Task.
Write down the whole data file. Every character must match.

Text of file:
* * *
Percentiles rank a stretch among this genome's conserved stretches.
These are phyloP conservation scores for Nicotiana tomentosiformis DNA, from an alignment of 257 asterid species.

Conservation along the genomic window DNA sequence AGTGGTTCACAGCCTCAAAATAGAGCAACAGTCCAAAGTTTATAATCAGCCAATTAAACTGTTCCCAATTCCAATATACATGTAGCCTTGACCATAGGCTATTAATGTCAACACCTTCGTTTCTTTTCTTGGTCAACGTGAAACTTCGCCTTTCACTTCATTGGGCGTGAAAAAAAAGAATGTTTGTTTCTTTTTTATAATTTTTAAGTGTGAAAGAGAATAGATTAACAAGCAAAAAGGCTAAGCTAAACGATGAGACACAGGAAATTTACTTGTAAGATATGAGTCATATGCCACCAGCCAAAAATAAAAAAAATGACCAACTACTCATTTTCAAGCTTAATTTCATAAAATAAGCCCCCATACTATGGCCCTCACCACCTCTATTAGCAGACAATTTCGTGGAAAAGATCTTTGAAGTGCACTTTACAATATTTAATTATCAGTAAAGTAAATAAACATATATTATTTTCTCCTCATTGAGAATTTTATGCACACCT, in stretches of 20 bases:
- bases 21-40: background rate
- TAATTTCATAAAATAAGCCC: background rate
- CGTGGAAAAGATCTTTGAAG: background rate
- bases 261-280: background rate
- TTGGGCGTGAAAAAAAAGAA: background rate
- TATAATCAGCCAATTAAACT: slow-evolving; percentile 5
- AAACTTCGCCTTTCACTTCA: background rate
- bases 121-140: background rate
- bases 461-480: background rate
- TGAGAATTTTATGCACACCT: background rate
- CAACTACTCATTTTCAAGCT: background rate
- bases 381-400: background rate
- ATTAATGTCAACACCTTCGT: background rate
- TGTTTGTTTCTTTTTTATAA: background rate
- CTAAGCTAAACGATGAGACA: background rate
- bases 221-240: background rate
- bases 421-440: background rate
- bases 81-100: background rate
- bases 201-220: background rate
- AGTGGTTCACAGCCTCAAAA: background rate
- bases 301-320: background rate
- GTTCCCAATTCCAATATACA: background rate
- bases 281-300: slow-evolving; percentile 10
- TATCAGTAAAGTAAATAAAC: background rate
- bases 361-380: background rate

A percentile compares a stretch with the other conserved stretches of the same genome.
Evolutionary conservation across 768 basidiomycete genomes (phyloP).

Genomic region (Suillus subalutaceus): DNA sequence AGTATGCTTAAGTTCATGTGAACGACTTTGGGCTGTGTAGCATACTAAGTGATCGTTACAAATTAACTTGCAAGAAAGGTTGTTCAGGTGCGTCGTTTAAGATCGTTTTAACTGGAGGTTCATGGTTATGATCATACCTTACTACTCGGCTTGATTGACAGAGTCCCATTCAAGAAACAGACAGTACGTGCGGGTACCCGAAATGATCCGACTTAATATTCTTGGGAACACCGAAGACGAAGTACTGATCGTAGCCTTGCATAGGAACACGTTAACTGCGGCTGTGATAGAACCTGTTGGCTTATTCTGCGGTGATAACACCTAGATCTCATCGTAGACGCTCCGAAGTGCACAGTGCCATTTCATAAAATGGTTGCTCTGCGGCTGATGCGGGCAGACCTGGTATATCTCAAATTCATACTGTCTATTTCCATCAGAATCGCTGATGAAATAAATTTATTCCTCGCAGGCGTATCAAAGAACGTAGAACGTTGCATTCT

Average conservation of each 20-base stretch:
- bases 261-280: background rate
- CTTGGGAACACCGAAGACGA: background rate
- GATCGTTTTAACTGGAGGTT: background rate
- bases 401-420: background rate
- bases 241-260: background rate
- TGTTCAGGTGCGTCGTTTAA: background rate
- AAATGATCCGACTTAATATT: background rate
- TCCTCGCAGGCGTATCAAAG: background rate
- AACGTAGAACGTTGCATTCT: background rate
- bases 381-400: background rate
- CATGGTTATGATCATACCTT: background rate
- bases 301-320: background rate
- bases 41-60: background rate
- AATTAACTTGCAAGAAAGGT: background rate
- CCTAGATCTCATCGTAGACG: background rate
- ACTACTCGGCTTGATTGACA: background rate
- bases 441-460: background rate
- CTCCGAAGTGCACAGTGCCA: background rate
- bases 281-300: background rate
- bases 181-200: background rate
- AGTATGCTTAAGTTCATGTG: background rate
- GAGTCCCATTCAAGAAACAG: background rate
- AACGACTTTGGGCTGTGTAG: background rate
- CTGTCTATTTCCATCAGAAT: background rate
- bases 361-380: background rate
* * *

Percentiles rank a stretch among this genome's conserved stretches.
These are phyloP conservation scores for Nicotiana tomentosiformis DNA, from an alignment of 257 asterid species.

Conservation along the genomic window DNA sequence AGTGGTTCACAGCCTCAAAATAGAGCAACAGTCCAAAGTTTATAATCAGCCAATTAAACTGTTCCCAATTCCAATATACATGTAGCCTTGACCATAGGCTATTAATGTCAACACCTTCGTTTCTTTTCTTGGTCAACGTGAAACTTCGCCTTTCACTTCATTGGGCGTGAAAAAAAAGAATGTTTGTTTCTTTTTTATAATTTTTAAGTGTGAAAGAGAATAGATTAACAAGCAAAAAGGCTAAGCTAAACGATGAGACACAGGAAATTTACTTGTAAGATATGAGTCATATGCCACCAGCCAAAAATAAAAAAAATGACCAACTACTCATTTTCAAGCTTAATTTCATAAAATAAGCCCCCATACTATGGCCCTCACCACCTCTATTAGCAGACAATTTCGTGGAAAAGATCTTTGAAGTGCACTTTACAATATTTAATTATCAGTAAAGTAAATAAACATATATTATTTTCTCCTCATTGAGAATTTTATGCACACCT, in stretches of 20 bases:
- bases 21-40: background rate
- TAATTTCATAAAATAAGCCC: background rate
- CGTGGAAAAGATCTTTGAAG: background rate
- bases 261-280: background rate
- TTGGGCGTGAAAAAAAAGAA: background rate
- TATAATCAGCCAATTAAACT: slow-evolving; percentile 5
- AAACTTCGCCTTTCACTTCA: background rate
- bases 121-140: background rate
- bases 461-480: background rate
- TGAGAATTTTATGCACACCT: background rate
- CAACTACTCATTTTCAAGCT: background rate
- bases 381-400: background rate
- ATTAATGTCAACACCTTCGT: background rate
- TGTTTGTTTCTTTTTTATAA: background rate
- CTAAGCTAAACGATGAGACA: background rate
- bases 221-240: background rate
- bases 421-440: background rate
- bases 81-100: background rate
- bases 201-220: background rate
- AGTGGTTCACAGCCTCAAAA: background rate
- bases 301-320: background rate
- GTTCCCAATTCCAATATACA: background rate
- bases 281-300: slow-evolving; percentile 10
- TATCAGTAAAGTAAATAAAC: background rate
- bases 361-380: background rate

A percentile compares a stretch with the other conserved stretches of the same genome.
Evolutionary conservation across 768 basidiomycete genomes (phyloP).

Genomic region (Suillus subalutaceus): DNA sequence AGTATGCTTAAGTTCATGTGAACGACTTTGGGCTGTGTAGCATACTAAGTGATCGTTACAAATTAACTTGCAAGAAAGGTTGTTCAGGTGCGTCGTTTAAGATCGTTTTAACTGGAGGTTCATGGTTATGATCATACCTTACTACTCGGCTTGATTGACAGAGTCCCATTCAAGAAACAGACAGTACGTGCGGGTACCCGAAATGATCCGACTTAATATTCTTGGGAACACCGAAGACGAAGTACTGATCGTAGCCTTGCATAGGAACACGTTAACTGCGGCTGTGATAGAACCTGTTGGCTTATTCTGCGGTGATAACACCTAGATCTCATCGTAGACGCTCCGAAGTGCACAGTGCCATTTCATAAAATGGTTGCTCTGCGGCTGATGCGGGCAGACCTGGTATATCTCAAATTCATACTGTCTATTTCCATCAGAATCGCTGATGAAATAAATTTATTCCTCGCAGGCGTATCAAAGAACGTAGAACGTTGCATTCT

Average conservation of each 20-base stretch:
- bases 261-280: background rate
- CTTGGGAACACCGAAGACGA: background rate
- GATCGTTTTAACTGGAGGTT: background rate
- bases 401-420: background rate
- bases 241-260: background rate
- TGTTCAGGTGCGTCGTTTAA: background rate
- AAATGATCCGACTTAATATT: background rate
- TCCTCGCAGGCGTATCAAAG: background rate
- AACGTAGAACGTTGCATTCT: background rate
- bases 381-400: background rate
- CATGGTTATGATCATACCTT: background rate
- bases 301-320: background rate
- bases 41-60: background rate
- AATTAACTTGCAAGAAAGGT: background rate
- CCTAGATCTCATCGTAGACG: background rate
- ACTACTCGGCTTGATTGACA: background rate
- bases 441-460: background rate
- CTCCGAAGTGCACAGTGCCA: background rate
- bases 281-300: background rate
- bases 181-200: background rate
- AGTATGCTTAAGTTCATGTG: background rate
- GAGTCCCATTCAAGAAACAG: background rate
- AACGACTTTGGGCTGTGTAG: background rate
- CTGTCTATTTCCATCAGAAT: background rate
- bases 361-380: background rate